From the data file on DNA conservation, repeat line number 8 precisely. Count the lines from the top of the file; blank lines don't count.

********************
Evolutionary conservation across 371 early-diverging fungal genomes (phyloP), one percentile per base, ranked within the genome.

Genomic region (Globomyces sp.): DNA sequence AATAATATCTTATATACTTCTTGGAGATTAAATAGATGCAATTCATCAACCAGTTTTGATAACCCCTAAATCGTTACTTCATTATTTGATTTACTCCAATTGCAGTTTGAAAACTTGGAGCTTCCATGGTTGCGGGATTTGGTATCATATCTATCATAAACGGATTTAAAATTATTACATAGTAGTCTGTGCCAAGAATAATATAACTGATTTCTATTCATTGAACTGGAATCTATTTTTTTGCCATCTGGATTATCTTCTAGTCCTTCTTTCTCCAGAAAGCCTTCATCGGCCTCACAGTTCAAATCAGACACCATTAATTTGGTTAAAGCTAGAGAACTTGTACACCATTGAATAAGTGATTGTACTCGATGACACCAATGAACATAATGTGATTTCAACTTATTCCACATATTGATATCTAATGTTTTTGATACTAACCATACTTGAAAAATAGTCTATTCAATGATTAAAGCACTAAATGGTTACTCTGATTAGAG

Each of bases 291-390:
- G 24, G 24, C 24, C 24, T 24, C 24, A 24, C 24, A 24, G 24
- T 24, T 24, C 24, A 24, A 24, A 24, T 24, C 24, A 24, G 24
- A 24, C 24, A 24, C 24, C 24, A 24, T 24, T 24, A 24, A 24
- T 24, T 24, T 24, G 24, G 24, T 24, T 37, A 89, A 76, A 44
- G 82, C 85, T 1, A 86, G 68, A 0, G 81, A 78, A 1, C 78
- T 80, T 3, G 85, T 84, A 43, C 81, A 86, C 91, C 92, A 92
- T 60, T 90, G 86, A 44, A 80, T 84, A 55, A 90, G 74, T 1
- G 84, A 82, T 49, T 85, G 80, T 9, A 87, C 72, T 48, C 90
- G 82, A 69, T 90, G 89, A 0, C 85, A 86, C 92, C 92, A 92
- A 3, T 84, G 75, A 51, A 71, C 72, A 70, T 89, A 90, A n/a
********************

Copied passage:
- G 82, C 85, T 1, A 86, G 68, A 0, G 81, A 78, A 1, C 78